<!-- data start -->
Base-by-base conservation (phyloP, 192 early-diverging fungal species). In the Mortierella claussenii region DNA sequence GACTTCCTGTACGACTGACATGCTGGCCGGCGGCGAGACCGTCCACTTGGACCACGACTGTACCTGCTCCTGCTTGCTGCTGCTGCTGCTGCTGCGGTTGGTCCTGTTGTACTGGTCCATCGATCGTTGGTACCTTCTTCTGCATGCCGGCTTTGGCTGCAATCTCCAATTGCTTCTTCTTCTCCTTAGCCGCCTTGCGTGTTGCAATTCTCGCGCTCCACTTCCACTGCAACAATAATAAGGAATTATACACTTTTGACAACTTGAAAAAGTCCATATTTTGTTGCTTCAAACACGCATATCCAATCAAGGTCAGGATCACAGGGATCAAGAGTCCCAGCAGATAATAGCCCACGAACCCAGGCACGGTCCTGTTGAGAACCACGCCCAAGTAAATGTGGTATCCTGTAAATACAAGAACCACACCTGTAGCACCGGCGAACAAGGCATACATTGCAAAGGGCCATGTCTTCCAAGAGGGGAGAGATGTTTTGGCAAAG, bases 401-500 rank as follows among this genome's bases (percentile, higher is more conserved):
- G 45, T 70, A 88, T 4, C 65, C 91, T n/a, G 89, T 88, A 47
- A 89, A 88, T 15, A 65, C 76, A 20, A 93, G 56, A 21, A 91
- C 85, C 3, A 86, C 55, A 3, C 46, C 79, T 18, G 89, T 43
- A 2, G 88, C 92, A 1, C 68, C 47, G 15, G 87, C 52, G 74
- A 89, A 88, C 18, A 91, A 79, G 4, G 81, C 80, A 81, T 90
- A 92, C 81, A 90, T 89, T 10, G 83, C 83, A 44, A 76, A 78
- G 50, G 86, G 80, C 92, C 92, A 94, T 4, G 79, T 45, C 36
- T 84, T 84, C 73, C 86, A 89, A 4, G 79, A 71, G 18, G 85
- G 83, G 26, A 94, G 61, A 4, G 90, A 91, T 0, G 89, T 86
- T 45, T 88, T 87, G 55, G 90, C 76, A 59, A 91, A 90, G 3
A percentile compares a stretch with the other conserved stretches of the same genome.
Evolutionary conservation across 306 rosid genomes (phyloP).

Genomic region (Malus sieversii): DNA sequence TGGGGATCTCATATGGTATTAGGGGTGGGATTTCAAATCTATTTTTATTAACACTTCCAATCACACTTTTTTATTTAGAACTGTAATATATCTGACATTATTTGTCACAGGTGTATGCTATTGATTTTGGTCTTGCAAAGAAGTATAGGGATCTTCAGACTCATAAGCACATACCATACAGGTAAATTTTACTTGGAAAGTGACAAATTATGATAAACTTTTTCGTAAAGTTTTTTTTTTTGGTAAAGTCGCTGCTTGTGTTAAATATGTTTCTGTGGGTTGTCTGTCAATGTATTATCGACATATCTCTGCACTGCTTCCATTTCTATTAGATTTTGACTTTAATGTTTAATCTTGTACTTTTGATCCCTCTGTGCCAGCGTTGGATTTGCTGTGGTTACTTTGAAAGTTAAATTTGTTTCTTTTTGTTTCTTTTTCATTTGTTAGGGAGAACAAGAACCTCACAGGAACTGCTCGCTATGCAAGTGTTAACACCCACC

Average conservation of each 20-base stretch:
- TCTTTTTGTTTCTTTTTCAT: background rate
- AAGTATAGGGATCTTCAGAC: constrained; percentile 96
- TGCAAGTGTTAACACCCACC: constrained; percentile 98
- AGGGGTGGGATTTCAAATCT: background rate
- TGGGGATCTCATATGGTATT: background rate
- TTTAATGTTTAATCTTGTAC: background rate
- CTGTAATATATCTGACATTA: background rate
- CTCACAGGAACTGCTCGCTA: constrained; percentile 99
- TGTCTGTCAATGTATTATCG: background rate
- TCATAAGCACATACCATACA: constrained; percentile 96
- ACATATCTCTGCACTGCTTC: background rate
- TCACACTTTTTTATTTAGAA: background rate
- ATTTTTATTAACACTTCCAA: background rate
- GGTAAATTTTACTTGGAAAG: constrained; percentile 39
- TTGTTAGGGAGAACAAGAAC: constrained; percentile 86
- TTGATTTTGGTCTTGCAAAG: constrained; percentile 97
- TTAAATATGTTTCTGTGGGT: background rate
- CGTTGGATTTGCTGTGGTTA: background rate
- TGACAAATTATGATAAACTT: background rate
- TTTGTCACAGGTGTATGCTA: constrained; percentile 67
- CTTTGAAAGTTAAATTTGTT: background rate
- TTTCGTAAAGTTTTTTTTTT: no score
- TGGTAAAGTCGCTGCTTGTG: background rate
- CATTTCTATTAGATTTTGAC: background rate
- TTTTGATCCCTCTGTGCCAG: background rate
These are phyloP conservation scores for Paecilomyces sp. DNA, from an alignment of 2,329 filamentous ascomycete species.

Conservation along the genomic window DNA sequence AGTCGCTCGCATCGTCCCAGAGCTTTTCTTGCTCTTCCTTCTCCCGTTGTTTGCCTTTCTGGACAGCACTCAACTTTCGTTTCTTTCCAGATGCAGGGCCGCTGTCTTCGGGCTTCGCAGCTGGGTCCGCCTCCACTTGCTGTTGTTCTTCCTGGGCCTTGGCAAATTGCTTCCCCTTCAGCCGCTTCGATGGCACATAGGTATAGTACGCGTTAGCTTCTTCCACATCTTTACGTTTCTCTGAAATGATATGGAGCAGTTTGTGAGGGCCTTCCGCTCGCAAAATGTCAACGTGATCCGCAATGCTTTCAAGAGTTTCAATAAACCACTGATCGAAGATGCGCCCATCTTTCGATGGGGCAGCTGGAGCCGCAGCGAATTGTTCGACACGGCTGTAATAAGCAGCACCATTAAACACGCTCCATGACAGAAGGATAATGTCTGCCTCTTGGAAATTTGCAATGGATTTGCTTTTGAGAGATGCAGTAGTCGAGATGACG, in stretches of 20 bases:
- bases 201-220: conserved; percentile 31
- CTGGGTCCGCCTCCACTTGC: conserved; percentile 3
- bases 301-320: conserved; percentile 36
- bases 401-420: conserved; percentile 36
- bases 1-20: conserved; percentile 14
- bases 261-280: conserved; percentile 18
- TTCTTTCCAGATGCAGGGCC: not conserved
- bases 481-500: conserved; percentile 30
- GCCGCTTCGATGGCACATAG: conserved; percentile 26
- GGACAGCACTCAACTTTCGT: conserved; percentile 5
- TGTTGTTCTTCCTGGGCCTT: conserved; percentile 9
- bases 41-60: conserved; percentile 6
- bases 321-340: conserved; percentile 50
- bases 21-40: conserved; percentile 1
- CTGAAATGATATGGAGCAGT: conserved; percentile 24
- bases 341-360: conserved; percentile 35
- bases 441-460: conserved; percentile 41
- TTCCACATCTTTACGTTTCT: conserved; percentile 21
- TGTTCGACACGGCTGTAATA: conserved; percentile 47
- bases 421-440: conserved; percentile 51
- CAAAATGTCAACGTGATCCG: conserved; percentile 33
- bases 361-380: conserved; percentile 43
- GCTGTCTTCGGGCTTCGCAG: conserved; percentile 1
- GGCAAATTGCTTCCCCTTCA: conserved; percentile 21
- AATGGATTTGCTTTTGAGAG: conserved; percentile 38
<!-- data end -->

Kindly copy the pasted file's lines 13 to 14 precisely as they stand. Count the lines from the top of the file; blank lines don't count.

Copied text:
Evolutionary conservation across 306 rosid genomes (phyloP).

Genomic region (Malus sieversii): DNA sequence TGGGGATCTCATATGGTATTAGGGGTGGGATTTCAAATCTATTTTTATTAACACTTCCAATCACACTTTTTTATTTAGAACTGTAATATATCTGACATTATTTGTCACAGGTGTATGCTATTGATTTTGGTCTTGCAAAGAAGTATAGGGATCTTCAGACTCATAAGCACATACCATACAGGTAAATTTTACTTGGAAAGTGACAAATTATGATAAACTTTTTCGTAAAGTTTTTTTTTTTGGTAAAGTCGCTGCTTGTGTTAAATATGTTTCTGTGGGTTGTCTGTCAATGTATTATCGACATATCTCTGCACTGCTTCCATTTCTATTAGATTTTGACTTTAATGTTTAATCTTGTACTTTTGATCCCTCTGTGCCAGCGTTGGATTTGCTGTGGTTACTTTGAAAGTTAAATTTGTTTCTTTTTGTTTCTTTTTCATTTGTTAGGGAGAACAAGAACCTCACAGGAACTGCTCGCTATGCAAGTGTTAACACCCACC